As more UNHS programs are developed in the United States, it is likely that smaller hospitals will go for many months without discovering a newborn with a permanent SNHL. A simple binomial probability distribution analysis confirms this observation. Smaller UNHS programs could conceivably test 20,000 infants before discovering their first infant with a permanent SNHL. The data presented here is not intended to discourage implementing a UNHS program but instead help assess the program. A knowledge of the binomial distribution for hearing loss could help the UNHS program administrator understand the patterns of discovering permanent SNHL in newborns.


References

 

 

 

  1. Downs, M.P. and Sterritt, G.M. (1964). Identification audiometry for neonates: A preliminary report. Journal of Auditory Research, 4, 69-80.



  2.  
  3. National Institutes of Health (1993). Early identification of hearing impairment in infants and young children. NIH Consensus Statement, 11(1), 1-24.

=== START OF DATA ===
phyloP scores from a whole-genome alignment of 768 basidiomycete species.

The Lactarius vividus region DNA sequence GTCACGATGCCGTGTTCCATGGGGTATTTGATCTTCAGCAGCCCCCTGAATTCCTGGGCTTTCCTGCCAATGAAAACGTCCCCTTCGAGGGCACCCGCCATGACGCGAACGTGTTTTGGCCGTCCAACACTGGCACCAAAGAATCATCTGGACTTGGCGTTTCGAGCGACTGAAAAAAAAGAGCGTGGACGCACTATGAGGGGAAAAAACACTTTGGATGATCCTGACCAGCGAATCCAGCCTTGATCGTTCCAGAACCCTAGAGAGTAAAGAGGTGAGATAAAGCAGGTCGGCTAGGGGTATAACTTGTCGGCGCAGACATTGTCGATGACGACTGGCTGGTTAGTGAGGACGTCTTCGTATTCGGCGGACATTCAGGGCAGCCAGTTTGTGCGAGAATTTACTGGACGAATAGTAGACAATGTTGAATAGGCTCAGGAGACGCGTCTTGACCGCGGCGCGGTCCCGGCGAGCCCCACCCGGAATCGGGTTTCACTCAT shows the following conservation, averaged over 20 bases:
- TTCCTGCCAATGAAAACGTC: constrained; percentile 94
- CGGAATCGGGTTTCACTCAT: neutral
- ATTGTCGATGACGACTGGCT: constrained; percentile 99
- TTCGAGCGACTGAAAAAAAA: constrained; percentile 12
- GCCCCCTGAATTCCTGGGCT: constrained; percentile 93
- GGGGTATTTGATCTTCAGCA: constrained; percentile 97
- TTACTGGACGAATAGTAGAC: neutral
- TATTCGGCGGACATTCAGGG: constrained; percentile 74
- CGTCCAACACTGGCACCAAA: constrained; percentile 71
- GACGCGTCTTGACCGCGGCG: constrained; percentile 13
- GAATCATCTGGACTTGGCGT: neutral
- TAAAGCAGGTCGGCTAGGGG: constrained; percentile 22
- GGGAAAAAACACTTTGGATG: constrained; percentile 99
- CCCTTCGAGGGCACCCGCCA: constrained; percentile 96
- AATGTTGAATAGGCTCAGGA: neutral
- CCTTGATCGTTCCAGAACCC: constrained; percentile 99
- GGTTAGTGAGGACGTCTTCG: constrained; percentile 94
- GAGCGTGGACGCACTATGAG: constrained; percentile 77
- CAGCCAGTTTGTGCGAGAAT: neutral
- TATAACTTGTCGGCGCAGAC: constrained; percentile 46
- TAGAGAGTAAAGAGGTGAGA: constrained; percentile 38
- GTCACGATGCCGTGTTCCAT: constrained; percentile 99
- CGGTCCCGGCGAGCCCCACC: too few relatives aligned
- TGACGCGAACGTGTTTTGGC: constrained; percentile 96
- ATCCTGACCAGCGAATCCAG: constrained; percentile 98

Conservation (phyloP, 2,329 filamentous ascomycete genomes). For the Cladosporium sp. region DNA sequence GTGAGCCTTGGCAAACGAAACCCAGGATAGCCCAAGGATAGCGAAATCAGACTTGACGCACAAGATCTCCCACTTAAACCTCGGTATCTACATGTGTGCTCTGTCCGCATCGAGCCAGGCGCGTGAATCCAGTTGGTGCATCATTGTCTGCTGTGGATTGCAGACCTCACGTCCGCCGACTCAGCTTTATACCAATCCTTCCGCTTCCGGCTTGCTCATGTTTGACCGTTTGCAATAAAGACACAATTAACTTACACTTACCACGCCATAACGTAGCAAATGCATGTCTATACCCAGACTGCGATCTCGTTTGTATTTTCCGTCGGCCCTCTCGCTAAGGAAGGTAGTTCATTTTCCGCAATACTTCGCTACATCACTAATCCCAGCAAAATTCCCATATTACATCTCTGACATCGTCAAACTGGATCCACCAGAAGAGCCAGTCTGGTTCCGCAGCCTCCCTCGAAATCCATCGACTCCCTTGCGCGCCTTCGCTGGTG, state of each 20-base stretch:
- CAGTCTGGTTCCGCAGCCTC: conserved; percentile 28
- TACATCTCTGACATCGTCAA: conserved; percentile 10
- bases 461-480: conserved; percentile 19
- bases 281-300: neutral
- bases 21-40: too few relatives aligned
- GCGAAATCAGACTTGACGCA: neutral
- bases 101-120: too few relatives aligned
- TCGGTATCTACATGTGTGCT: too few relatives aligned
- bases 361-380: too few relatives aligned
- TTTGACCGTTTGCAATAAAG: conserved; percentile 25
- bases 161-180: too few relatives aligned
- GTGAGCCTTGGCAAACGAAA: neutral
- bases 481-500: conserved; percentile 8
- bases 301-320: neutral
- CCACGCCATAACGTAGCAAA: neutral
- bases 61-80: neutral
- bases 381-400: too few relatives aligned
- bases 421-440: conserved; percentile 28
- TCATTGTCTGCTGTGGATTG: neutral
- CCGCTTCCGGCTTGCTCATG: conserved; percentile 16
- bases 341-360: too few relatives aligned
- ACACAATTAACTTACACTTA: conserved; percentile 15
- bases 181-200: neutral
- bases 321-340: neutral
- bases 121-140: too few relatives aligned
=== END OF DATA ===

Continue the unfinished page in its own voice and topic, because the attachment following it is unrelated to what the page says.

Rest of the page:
4.  
  5. National Center for Hearing Assessment and Management (2000). The status of newborn hearing screening in each state. April 2000, Utah State University,

http://www.infanthearing.org/status/unhsstate.html

 

 

 

  • White, K. R., and Behrens, T. R. (1993). The Rhode Island Hearing Assessment Project: Implications for universal newborn hearing screening. Seminars in Hearing, 14(1). New York: Thieme Medical Publishers.

  • Maxon, A. B., White K., and Behrens, T.R. (1995). Referral rates and cost efficiency in a universal newborn hearing screening program using transient otoacoustic emissions. Journal of the American Academy of Audiology, 6, 271-277.



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  • Mehl, A.L., and Thomson, V. (1998). Newborn hearing screening: The great omission. Pediatrics, 101(1), 4.